Friday, November 30, 2018

Is the Chilean Landing Site Really a Myth? Part II

Continued from the previous post regarding Dan R. Hender’s erroneous and completely misleading article on his website about the Chilean landing of Lehi being just a myth.
Southeast view of wet Stansbury over central Skull Valley from Cedar Mountains Wilderness in the Cedar Mountains

Hender rambles on for some length about the Atacama Desert, relating to the fact that he works at Dugway Utah in the middle of the Western Utah Desert south of the Great Salt Lake and bordering the Salt Flats. He explains that driving Skull Valley each day (which is on the southwest side of the Great Salt Lake, northwest of Tooele, Grantsville and Erda, beyond Burmester on Interstate 80, and south of Stansbury Bay), that there is abundant life, such as, native scrub, scrub-oak, and open range for deer, wild horses, antelope and rancher's cows that graze on this western desert land, with birds and insects everywhere. He goes on to write that “life in this desert is abundant and that it rains and snows during the winter and spring each year with occasional showers at other times.” He then draws a comparison that it “just doesn't rain in the Atacama Desert to speak of. There was rain in one spot in 1971 prior to which it hadn't rained there 400 years previous.”
   He then reminds us that “domestic animals were wiped out by Noah's flood and only brought back north of the narrow neck by the Jaredites. Chile would be too far south of the land north for any such domestic animals to have traveled to be available for Lehi's party. So there is no logical source of those domestic animals of the Jaredites to be south of the Atacama Desert around La Serena, Chile at the date of Lehi's landing.”
    Again, Hender seems to lack a knowledge of the historical record of this area, and the topical terrain over which movement was made north to south from Peru to Chile as well as in the opposite direction. First, as has been mentioned earlier, most scientists who study the Atacama agree that about 1000 BC and long before that, the area was very different with far more rain and much more conducive to life. When the Jaredite animals came through the narrow neck of land, it would have been somewhere in the 1500s BC (See Jaredite Chronology in Who Really Settled Mesoamerica, Ch 12, p146), thus providing at least 500 years for some of these animals to drift southward through this area and to central Chile. On the other hand, the route that Nephi likely took northward from La Serena, would not have been along the coast and through the Atacama, but inland, close to what is now the Argentine border.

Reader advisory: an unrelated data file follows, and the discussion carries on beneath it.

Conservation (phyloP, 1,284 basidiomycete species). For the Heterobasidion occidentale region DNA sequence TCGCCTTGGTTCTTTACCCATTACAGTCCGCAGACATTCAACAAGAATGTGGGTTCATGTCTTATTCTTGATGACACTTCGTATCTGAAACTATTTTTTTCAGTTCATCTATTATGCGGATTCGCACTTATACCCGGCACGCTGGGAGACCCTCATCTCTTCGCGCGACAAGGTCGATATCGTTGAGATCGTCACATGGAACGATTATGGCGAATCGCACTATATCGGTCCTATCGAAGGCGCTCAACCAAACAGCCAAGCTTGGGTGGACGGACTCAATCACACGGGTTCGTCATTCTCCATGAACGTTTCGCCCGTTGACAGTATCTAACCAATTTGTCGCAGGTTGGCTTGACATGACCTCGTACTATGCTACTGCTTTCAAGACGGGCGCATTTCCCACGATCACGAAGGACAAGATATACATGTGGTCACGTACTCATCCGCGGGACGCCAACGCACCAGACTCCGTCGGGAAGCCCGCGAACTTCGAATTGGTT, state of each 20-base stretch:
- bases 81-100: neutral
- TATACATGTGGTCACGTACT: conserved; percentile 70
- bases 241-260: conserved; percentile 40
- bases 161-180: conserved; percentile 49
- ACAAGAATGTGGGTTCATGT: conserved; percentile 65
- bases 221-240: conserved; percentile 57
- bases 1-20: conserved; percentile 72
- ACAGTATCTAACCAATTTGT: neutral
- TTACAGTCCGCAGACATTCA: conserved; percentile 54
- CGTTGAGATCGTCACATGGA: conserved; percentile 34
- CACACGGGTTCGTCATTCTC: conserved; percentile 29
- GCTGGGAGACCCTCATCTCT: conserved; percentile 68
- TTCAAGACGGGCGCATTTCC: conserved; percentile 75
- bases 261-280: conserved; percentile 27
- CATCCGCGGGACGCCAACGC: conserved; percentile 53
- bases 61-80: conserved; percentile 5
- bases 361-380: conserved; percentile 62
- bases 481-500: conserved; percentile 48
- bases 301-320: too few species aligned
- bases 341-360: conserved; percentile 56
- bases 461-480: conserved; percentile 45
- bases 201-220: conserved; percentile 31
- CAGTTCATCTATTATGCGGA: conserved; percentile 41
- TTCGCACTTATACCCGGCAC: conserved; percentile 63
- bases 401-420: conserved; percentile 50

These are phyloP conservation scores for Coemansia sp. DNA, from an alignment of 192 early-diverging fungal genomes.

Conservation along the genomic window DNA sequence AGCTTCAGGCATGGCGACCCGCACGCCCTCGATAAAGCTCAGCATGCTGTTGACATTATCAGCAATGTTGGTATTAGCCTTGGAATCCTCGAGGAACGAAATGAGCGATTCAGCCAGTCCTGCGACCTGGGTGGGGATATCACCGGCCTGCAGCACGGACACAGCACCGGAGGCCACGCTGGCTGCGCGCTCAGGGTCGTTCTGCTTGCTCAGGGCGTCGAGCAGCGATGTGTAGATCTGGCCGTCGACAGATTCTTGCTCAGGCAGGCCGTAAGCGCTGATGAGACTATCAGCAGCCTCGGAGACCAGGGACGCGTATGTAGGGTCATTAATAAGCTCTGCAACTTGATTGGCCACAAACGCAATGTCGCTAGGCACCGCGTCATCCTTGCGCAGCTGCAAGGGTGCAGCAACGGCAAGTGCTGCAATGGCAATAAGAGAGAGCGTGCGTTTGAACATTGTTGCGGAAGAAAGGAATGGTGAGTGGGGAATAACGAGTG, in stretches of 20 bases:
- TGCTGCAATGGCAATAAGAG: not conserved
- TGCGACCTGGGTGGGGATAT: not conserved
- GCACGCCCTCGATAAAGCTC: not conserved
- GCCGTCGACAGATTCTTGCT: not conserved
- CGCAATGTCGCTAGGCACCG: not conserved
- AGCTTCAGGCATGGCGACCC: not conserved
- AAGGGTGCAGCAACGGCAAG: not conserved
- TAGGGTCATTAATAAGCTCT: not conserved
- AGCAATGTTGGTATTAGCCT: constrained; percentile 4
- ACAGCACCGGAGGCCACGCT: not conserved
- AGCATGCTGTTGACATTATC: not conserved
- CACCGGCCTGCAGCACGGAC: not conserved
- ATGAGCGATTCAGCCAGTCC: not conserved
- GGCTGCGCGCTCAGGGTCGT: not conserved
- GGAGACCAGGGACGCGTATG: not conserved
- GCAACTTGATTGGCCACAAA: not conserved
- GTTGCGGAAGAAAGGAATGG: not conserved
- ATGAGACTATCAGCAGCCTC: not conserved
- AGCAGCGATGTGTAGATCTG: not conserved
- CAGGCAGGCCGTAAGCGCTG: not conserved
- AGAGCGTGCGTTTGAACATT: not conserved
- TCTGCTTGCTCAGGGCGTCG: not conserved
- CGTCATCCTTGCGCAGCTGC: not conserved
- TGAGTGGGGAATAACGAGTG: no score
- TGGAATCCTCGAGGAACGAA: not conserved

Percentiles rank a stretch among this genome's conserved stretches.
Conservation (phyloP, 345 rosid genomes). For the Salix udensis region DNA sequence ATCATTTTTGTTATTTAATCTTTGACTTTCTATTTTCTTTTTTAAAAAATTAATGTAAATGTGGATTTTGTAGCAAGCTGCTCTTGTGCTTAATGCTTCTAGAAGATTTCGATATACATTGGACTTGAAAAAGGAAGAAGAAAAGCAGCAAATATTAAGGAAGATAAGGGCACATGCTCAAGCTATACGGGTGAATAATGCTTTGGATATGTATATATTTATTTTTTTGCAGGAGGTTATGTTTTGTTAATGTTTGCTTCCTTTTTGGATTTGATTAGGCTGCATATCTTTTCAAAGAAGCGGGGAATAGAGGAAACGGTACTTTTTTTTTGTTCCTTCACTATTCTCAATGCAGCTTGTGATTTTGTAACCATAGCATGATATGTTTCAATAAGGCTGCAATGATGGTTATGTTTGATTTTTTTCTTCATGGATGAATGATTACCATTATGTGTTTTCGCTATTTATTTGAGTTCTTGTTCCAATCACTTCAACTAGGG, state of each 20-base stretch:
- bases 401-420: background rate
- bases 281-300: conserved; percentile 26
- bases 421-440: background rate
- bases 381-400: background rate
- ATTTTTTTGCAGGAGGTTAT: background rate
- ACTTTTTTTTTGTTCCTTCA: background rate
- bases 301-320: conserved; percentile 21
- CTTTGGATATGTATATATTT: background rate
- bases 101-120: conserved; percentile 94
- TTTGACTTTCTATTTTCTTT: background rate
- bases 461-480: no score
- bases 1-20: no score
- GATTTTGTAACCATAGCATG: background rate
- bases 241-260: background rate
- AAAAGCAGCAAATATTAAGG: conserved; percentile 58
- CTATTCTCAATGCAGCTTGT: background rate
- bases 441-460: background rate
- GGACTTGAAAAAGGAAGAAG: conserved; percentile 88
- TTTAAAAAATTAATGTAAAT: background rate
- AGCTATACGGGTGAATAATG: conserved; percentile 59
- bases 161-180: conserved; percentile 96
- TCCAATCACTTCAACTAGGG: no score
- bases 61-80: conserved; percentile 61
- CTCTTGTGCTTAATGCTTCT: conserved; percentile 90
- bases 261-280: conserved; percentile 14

Map Nephi’s route northward, through the foothills along the Andes onto the Altiplano, through the La Raya Pass and to the Cuzco Valley. It would also have been an open pathway for Jaredite animals into central Chile

In fact, east of the Atacama Desert lies the Humahuaca Gorge and the giant basins of the Antofalla, Dead Man and the Arizaro Salt Flats, along with many other, smaller saline basins. To the east of this is the coastal range of mountains, and sandwiched in between these and the central Andes range, is a long, narrow valley that stretches the length of the country, as far south as Puerto Montt at the head of Reloncavi Bay, an inlet of the Pacific Ocean. Its northern boundary is the Altiplano. This green valley and hilly region on the eastern edge at the foot of the Andes stretches from Santiago, where it breaks inland from the coast, all the way to La Paz in Bolivia, east of Lake Titicaca. Somewhere around what is now Jujuy, the route would have turned onto the Altiplano, or open plain in Nephi’s time.
    It should also be kept in mind that foraging animals can end up just about anywhere, usually where people do not and would not go. Rounding up steers in wilderness areas should teach anyone that animals can be in the weirdest places and far distances from where they would be expected. To show this, in Texas, a small group of what are now called Longhorns, were introduced into Texas in the late 1600s—within 150 years or so, they roamed throughout more than 268,000-square miles of the state and beyond. This means these cattle spread over an area 790 miles long and 660 miles wide (Mary O. Parker, Explore Texas, Texas University Press, College Station, 2016). It should also be noted that western and northwestern Texas are mostly desert, and central Texas is part of the Great Plains, along with Caprock Escarpments, rolling plains, hills, high plains, with rugged mountains in the south.
    Feral animals are typically hardy and fully capable of existing in the wild. Finding animals in central Chile would not have been surprising after 500 years—besides, it was a plan of the Lord and no doubt He had a hand in carrying it out.